Digital Multimeter has gone bad

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I bought a Digitech QM1535 digital multimeter and it served me for 10 years reliably. Lately when reading a straight wire it jumped from 0R to 7R to 21R back to 0R, to 7R, 21R and going through loops like that indefinitely. Checked batteries and they were OK.

I then bought a VICHY DM4070 which went bad after a very short time.

So I searched the forum and took the recommendation and bought a Fluke 15B+. So far it works well but I am not very impressed with its accuracy when measuring lower ohm resistors. It seems to give me some random reading of 0.4R or 0.6R or something from anything between 0R to 1R. My old Digitech QM1535 did a lot better in this before it went bad.

Question:

1. Can I still use the Digitech QM1535 to measure voltages accurately? would the voltage circuit inside the QM1535 be completely independent from the resistor measurement circuit, so the voltage measurement of the QM1535 is still good?

2. Did the digital multimeter go bad because of aging / reliability, or because of misuse? Perhaps occasionally there were voltages on the circuit boards when I measured resistance? Perhaps the resistance meter cannot be used to measure large capacitance when I tried to check if the large capacitor band was sorted?

Thanks.
 
The reason I asked the question is now I need to set the bias current of my MOSFET amp so I want to have a very accurate reading of low voltages.

I use 0.1R source resistor so I am expecting a reading of 8mV. I am wondering if the Fluke 15B would give me accurate reading on that low voltage. Perhaps the QM1535 would give me more accurate reading?
 
I bought a Fluke 15B+. So far it works well but I am not very impressed with its accuracy when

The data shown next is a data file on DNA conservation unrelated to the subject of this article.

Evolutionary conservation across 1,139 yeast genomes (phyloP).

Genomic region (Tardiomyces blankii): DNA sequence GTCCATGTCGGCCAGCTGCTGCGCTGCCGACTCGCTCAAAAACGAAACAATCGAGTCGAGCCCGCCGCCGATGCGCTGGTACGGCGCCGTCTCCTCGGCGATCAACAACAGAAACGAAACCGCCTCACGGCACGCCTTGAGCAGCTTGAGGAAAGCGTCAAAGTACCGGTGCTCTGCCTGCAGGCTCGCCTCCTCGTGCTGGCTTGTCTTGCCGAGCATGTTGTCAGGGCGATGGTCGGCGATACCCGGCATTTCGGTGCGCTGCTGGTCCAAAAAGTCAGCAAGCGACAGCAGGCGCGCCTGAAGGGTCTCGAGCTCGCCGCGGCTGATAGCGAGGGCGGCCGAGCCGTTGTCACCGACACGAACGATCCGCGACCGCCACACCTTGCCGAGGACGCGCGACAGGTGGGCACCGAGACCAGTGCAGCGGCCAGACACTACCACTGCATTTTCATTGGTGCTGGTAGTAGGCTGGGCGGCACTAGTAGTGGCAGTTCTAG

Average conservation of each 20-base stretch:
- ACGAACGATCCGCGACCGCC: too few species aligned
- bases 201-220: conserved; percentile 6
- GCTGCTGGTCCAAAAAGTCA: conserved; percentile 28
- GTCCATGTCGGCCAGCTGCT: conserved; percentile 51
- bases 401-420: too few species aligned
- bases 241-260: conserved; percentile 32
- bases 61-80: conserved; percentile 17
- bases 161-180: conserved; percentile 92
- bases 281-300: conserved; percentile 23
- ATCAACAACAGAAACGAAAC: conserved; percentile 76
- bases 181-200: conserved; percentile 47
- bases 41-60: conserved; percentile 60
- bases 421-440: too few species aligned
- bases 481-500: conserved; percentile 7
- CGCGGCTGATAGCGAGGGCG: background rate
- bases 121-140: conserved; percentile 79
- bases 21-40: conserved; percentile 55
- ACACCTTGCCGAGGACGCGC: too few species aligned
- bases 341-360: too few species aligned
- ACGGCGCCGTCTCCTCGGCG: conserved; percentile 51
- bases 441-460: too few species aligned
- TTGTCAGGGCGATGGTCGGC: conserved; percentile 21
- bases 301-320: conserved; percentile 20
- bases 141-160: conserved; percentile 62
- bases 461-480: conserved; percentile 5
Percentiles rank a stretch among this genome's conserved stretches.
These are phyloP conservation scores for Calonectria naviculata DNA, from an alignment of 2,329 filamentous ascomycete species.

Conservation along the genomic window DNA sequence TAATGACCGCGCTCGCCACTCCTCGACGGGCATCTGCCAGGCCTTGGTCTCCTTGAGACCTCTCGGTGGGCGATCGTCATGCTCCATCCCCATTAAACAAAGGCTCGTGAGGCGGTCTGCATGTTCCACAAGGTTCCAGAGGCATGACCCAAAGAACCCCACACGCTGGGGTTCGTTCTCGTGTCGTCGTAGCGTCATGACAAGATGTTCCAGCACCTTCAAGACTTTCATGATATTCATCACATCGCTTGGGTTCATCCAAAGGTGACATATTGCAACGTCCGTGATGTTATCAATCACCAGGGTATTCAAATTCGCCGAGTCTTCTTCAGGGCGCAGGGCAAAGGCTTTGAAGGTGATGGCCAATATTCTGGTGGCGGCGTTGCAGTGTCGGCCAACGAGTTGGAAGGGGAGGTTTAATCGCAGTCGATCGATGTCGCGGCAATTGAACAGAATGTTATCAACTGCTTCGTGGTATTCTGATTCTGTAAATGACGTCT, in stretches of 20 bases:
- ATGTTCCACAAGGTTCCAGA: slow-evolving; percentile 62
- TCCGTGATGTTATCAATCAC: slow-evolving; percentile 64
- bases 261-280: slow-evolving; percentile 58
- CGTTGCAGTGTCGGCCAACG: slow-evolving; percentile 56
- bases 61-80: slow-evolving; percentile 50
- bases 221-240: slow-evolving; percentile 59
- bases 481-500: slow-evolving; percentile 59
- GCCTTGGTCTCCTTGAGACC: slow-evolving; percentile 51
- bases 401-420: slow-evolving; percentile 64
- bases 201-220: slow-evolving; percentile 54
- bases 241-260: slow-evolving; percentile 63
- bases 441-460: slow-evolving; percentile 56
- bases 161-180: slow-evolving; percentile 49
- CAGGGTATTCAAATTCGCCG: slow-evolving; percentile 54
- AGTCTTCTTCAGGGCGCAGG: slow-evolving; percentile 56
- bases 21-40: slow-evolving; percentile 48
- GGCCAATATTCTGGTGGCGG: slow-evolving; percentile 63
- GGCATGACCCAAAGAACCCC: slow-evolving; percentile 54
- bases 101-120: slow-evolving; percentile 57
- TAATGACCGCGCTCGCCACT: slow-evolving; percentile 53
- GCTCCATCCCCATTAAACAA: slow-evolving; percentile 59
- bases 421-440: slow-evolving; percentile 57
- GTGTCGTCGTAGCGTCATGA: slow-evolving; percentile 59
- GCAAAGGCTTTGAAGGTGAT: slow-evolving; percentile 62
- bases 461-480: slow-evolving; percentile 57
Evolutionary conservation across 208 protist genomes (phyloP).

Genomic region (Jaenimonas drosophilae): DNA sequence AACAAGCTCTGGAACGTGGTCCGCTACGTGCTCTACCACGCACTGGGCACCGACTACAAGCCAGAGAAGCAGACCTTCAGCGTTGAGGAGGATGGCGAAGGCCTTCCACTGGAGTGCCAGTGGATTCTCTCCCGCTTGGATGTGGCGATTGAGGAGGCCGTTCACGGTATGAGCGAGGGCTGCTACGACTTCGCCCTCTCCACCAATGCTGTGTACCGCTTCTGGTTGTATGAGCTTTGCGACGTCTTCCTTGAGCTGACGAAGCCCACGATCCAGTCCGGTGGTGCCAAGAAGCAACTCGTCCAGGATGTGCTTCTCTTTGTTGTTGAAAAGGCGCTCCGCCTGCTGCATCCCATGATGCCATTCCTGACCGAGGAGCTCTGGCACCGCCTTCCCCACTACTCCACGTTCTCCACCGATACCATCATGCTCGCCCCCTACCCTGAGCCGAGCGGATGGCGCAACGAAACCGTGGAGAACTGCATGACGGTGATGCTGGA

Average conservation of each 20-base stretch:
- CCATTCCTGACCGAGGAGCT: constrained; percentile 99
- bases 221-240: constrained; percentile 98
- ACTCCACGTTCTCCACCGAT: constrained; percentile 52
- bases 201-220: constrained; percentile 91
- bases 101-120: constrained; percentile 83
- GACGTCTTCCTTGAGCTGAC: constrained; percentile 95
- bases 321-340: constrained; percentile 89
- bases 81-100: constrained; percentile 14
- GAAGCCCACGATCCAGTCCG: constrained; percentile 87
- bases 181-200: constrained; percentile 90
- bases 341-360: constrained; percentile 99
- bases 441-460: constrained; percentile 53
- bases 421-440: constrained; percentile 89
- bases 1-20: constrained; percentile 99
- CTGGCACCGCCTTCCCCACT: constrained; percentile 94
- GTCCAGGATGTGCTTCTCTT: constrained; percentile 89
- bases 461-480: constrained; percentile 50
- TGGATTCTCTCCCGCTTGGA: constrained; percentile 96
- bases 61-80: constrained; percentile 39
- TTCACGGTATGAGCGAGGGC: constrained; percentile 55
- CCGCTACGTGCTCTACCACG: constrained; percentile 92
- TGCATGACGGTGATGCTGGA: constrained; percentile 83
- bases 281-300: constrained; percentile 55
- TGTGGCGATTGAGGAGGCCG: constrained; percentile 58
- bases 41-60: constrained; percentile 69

measuring lower ohm resistors. Did the digital multimeter go bad because of aging / reliability,
or because of misuse?

Flukes are great, but you may have probe contact problems with oxidation, etc. on low ohms.
On the bad DVM, check the battery contacts for leakage or oxidation.
 
agree about the Fluke poor accuracy on the 400mV DC range, on top of that the 10 counts is laughable >use both meters on the current shunt resistor to crosscheck and to verify the Digitech on DC ranges, if OK, then use the accuracy of the Digitech. Too bad you didn't get a new meter with the 'relative function' it's invaluable in electronics.

I'd check the main contacts and all connectors inside the Digitech, clean and reseat them, don't mess with the LCD connector unless needed.
to gain better continuity , also clean and polish your new Fluke probes tips, sometimes they have factory coatings on them to prevent oxides.
 

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I bought a Digitech QM1535 digital multimeter and it served me for 10 years reliably. Lately when reading a straight wire it jumped from 0R to 7R to 21R back to 0R, to 7R, 21R and going through loops like that indefinitely. Checked batteries and they were OK.

From thousands of miles away its hard to tell whether that was just a case of test probe oxidation (as pointed out by others) or a fault in the meter.